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    If a regulatory body sends notices to your organization concerning your products, services, operations, etc. - that's feedback. Concerns, advisories, or sanctions from trade associations - these are feedback. If you conduct surveys on your market or conduct benchmarking - the results are feedback.

    Feedback from interested parties don't necessarily need to be obtained thru surveys or requests.

    ISO 9000:2015 section 3.9.1 defines feedback as "opinions, comments and expressions of interest in a product, a service or a complaints-handling process"
     
  10. Andy Nichols

    Andy Nichols Moderator Staff Member

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    Purchasing should be able to tell you about your suppliers. Do you have a regulatory body in your industry (product related?)? Trade associations I wouldn't include. From what I've experienced they aren't worth much to you in this particular respect...
     
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  11. BradM

    BradM Moderator Staff Member

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    I have found that simple, honest feedback is hard to beat. Just asking someone how things are going (in the appropriate environment) is a really effective tool. For suppliers, do you perform supplier evaluations? What about quality assessments or something?

    If nothing else, take your top three suppliers and schedule an appointment to drop by. Ask how things are going; if they have had issues with your organization. Maybe walk the facility and see if there are any potential issues.

    Developing good relations with suppliers is golden. Being able to communicate freely is extremely valuable; especially if there is a failure and you need to talk with them to see if the failure originated with them.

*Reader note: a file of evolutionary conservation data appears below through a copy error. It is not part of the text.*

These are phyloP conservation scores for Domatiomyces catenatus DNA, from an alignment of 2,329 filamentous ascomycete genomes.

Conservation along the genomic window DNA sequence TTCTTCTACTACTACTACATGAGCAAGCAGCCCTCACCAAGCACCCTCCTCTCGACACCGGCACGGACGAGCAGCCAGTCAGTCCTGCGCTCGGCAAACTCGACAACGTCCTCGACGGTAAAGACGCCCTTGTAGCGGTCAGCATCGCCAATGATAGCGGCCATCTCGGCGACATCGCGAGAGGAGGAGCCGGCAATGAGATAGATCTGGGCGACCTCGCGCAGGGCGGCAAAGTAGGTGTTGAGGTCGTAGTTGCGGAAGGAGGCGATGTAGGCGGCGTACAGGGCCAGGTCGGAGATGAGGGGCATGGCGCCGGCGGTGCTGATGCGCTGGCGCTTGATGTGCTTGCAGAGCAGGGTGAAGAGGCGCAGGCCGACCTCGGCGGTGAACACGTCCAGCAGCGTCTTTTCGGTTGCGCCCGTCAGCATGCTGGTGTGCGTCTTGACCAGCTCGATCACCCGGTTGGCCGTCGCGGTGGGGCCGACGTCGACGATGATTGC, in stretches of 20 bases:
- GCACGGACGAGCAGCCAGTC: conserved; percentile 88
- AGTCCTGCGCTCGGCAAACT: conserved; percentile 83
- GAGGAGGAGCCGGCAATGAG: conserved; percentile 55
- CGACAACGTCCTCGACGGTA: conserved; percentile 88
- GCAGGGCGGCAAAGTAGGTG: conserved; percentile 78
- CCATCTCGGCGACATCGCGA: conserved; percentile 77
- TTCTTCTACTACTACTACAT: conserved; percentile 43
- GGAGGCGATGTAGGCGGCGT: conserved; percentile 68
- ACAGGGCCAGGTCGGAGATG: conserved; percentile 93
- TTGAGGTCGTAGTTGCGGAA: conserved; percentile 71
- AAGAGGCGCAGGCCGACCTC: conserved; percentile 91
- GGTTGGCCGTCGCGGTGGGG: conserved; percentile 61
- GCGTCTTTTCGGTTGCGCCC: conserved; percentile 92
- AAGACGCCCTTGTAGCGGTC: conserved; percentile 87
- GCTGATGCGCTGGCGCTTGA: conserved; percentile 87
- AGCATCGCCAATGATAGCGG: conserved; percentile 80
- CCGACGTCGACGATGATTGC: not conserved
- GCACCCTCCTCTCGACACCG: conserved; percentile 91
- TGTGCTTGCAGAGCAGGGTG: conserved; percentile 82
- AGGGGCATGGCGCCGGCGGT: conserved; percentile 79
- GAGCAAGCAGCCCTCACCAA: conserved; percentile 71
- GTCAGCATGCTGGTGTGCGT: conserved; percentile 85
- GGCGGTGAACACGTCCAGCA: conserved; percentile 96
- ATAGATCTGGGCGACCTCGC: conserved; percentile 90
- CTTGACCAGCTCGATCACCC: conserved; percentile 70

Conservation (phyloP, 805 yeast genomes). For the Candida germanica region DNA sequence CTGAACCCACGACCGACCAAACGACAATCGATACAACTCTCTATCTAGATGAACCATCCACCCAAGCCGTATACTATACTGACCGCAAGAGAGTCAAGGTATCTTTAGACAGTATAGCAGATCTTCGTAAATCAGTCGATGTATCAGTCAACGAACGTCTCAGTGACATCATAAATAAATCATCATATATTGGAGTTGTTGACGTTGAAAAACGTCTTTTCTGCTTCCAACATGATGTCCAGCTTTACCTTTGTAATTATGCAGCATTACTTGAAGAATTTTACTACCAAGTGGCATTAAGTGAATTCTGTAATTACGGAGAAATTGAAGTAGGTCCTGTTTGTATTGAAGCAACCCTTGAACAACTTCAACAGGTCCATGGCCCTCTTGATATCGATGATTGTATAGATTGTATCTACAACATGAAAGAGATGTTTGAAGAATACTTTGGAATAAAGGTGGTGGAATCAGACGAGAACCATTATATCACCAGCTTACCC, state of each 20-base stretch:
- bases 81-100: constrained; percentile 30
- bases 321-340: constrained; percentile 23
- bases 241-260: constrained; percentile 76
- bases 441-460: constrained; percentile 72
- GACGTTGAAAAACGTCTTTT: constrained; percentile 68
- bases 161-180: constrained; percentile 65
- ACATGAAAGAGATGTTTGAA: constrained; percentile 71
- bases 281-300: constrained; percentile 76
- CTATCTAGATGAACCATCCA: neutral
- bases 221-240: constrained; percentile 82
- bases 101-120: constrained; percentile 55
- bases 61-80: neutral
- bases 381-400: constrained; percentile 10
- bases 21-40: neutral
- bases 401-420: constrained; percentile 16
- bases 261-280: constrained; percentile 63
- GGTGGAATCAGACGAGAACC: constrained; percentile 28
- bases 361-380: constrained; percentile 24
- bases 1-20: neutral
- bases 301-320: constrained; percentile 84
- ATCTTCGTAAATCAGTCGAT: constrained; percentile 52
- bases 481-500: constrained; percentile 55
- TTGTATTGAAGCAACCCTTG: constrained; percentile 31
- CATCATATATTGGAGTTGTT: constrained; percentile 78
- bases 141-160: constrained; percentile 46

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  12. Qualmx

    Qualmx Well-Known Member

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    Tonys

    This feedback could be part of the monitoring in 9.3.2 c) 1?
    Thanks
     
  13. tony s

    tony s Well-Known Member

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    Yes it satisfies the requirements of 9.3.2c.1 if you include them in your Management Review.
     
  14. Qualmx

    Qualmx Well-Known Member

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    Thanks tonys
    Would you be so kind to give some other examples of opportunities? I asked you this two week a ago. I want to fully understand young approach.
    I perceived in your last example the opportunity as if it were a plan for mitigating the risks.
    Thanks
     
  15. tony s

    tony s Well-Known Member

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    I believe by understanding the reason why we need to address risks and opportunities, we can easily identify the actions we need. By looking at clause 6.1.1 a) to d), I developed my simple guide to identify the needed actions (see sample slide below):

    upload_2018-1-29_18-3-3.png
     
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  16. Qualmx

    Qualmx Well-Known Member

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    Thanks, well , I understand the opportunity when detected separated, what is not so clear, is when is detected at the same time with the risk, and what actions to treat risk and what actions to treat opportunities , that's why I asked you other two examples of cases having risks and opportunities.
    Thanks again.